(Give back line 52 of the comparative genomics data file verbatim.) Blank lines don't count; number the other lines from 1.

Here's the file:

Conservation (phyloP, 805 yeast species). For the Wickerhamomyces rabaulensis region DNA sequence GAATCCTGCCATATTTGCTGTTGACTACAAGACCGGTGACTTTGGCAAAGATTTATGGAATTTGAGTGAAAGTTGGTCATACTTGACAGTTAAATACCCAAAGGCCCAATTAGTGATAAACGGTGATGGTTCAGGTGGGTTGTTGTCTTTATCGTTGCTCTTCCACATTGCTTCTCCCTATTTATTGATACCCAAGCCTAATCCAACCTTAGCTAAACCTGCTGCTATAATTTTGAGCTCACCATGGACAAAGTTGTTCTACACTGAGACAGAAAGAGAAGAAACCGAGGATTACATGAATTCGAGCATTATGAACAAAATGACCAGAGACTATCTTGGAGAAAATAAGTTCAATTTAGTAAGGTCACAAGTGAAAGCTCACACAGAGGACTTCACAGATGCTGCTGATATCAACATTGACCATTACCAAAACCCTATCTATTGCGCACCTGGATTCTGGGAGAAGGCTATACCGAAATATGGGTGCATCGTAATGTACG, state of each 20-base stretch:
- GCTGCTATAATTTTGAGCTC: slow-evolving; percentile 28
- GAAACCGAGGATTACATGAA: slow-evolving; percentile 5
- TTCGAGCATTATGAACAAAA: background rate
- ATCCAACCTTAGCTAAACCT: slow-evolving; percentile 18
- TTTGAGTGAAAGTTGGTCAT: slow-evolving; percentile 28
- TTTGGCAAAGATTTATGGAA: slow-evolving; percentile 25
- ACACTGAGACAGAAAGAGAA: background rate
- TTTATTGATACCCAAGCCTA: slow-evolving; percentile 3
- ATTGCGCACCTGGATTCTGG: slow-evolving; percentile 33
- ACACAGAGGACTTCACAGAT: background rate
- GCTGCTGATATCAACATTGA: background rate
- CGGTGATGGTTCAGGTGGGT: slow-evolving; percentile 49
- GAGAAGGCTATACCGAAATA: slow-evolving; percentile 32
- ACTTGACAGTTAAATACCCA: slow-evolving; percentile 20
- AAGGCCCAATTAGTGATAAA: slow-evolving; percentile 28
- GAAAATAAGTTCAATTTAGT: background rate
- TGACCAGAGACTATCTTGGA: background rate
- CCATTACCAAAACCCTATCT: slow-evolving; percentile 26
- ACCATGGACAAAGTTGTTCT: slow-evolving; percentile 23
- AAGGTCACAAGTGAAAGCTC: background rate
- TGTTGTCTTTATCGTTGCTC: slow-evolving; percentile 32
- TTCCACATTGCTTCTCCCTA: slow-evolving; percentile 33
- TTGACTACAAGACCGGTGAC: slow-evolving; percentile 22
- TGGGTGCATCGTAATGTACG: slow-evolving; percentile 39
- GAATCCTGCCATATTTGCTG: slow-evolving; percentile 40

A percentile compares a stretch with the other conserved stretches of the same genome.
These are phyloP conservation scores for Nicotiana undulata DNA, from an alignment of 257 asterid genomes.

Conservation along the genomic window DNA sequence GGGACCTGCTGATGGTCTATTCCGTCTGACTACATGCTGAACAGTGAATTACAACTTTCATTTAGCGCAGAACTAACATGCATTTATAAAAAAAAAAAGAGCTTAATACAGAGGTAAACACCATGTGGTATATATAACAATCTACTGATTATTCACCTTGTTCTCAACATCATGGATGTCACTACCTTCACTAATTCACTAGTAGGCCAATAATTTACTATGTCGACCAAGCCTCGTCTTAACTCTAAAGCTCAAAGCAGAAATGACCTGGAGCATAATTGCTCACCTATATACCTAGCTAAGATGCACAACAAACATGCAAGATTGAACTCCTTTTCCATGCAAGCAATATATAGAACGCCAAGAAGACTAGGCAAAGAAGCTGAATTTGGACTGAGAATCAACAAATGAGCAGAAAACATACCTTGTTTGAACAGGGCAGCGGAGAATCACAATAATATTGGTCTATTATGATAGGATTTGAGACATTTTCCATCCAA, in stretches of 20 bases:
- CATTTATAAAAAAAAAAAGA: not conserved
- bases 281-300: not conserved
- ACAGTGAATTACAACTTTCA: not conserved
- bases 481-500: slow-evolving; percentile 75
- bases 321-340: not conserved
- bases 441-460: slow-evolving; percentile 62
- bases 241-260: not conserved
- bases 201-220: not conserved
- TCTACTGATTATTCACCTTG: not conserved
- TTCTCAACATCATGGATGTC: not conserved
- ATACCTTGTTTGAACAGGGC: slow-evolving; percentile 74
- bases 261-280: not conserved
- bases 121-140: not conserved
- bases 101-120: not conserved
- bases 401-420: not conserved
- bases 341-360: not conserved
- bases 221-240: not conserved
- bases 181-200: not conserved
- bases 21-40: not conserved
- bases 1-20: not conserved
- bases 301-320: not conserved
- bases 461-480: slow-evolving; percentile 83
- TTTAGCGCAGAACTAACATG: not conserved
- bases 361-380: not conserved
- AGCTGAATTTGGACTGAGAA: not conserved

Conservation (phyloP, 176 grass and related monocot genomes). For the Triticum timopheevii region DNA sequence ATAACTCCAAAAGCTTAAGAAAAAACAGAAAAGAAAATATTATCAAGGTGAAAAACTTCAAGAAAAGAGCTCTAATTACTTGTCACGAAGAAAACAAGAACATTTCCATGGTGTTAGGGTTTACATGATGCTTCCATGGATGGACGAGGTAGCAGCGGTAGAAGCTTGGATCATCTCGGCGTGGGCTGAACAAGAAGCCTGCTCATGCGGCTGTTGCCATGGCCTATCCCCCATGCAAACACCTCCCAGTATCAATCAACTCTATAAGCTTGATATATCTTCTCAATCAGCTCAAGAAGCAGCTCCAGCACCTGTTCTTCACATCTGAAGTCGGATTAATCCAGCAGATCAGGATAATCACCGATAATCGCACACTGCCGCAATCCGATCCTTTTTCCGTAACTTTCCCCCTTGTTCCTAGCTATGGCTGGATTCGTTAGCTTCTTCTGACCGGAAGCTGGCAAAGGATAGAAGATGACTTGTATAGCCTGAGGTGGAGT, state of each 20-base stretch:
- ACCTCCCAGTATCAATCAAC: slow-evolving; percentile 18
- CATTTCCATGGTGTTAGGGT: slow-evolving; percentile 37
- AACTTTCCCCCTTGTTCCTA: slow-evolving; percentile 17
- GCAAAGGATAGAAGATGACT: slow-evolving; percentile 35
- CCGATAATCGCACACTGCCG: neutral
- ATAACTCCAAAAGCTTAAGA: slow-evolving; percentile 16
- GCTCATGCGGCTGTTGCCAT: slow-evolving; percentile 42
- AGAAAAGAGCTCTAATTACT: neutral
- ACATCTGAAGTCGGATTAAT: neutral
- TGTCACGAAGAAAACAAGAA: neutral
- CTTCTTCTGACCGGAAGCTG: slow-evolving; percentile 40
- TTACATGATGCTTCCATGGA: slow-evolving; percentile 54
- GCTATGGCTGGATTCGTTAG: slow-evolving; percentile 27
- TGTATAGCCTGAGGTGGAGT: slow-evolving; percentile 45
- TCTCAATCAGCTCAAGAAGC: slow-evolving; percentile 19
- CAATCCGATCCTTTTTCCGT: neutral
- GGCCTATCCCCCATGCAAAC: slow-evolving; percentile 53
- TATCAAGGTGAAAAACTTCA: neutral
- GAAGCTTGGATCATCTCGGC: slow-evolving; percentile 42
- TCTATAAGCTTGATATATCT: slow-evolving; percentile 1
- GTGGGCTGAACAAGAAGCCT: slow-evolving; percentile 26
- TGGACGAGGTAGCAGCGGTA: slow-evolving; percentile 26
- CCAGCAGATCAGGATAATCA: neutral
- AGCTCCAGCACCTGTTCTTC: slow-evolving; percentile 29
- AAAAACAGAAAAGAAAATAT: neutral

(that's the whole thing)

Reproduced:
- TTTAGCGCAGAACTAACATG: not conserved